Of interest, in this article, Stalin et al. have introduced a therapeutic antibody (M2J-1 mAb) specifically targeting human sCD146 secreted by the cancer cells, but not the membrane CD146 which is present on cancer cells but also on the whole vascular system where it displays major physiological functions. Using RNA profiling analysis of cancer cells treated with the M2J-1 mAb as compared to control IgG, they showed that M2J-1 antibody potently neutralizes the adverse effect of sCD146, by decreasing the expression of genes implicated in EMT, cancer stem cells generation, and pro-oncogenes while increasing tumor suppressors. Also, they showed that M2J-1 mAb was able to reduce the expression of coagulation-related proteins such as TF, factor X, and thrombin receptor PAR1. Finally, they demonstrated that treatment with the M2J-1 mAb significantly reduced the number of cancer microparticles detected in the plasma of mice. This strongly emphasizes the interest of M2J-1 mAb as a therapeutic approach in treating cancers overexpressing CD146 due to its anti-metastatic and anti-thrombosis effects.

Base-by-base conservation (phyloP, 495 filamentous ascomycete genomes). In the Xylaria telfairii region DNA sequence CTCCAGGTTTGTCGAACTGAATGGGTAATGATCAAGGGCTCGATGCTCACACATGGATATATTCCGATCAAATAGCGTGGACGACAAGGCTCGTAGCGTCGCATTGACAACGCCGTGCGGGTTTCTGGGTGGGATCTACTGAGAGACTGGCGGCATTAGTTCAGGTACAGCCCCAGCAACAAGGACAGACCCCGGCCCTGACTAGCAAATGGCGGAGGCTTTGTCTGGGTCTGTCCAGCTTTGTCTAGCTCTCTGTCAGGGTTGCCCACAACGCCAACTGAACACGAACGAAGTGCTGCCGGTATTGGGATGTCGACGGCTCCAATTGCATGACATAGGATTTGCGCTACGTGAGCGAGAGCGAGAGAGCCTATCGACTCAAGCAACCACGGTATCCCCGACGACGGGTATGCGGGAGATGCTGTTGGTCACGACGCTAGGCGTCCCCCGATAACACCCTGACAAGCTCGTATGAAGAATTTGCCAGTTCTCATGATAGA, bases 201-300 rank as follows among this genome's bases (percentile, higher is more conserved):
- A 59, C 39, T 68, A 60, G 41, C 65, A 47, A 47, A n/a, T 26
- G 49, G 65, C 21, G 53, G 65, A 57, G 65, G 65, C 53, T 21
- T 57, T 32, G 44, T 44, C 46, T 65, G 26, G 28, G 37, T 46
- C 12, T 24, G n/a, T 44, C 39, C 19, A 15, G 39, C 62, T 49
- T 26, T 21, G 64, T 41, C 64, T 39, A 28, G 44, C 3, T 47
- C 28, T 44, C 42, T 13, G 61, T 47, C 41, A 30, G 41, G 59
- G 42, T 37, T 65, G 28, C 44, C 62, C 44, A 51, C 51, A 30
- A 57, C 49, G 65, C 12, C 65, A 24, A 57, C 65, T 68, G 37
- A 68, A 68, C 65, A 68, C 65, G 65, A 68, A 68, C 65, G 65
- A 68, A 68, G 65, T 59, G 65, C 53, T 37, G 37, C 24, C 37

The leading cause of death in cancer patients is more and more described to be related to the adverse complications rather than the primary tumor itself. Multiple factors have been described as poor prognostic factors in cancer including the expression of CD146. Thrombosis has emerged as a critical issue that threatens health of cancer patients. The study of Stalin et al. shows for the first time a potential link between thrombotic events and the expression of CD146 on tumor cells. Interestingly, both CD146 and TF are expressed on the same tissues in human (Figure 4). In addition, Stalin et al. described a strong correlation between plasma levels of sCD146 and sTF in mice xenografted with CD146-positive cells. The fact that tumor-bearing mice treated with sCD146 led to an increase in coagulation-related proteins D-dimer, thrombin anti-thrombin complex (TAT), and TF supports the existence of a connection between these two molecules that orchestrate a series of events, leading not only to tumor dissemination, but also to venous thromboembolism. Of interest, the anti-soluble CD146 monoclonal antibody M2J-1 diminished both the number of circulating cancer microparticles and coagulation factors in mice bearing CD146-positive tumors, giving a new therapeutic opportunity for the treatment of this lethal side effect.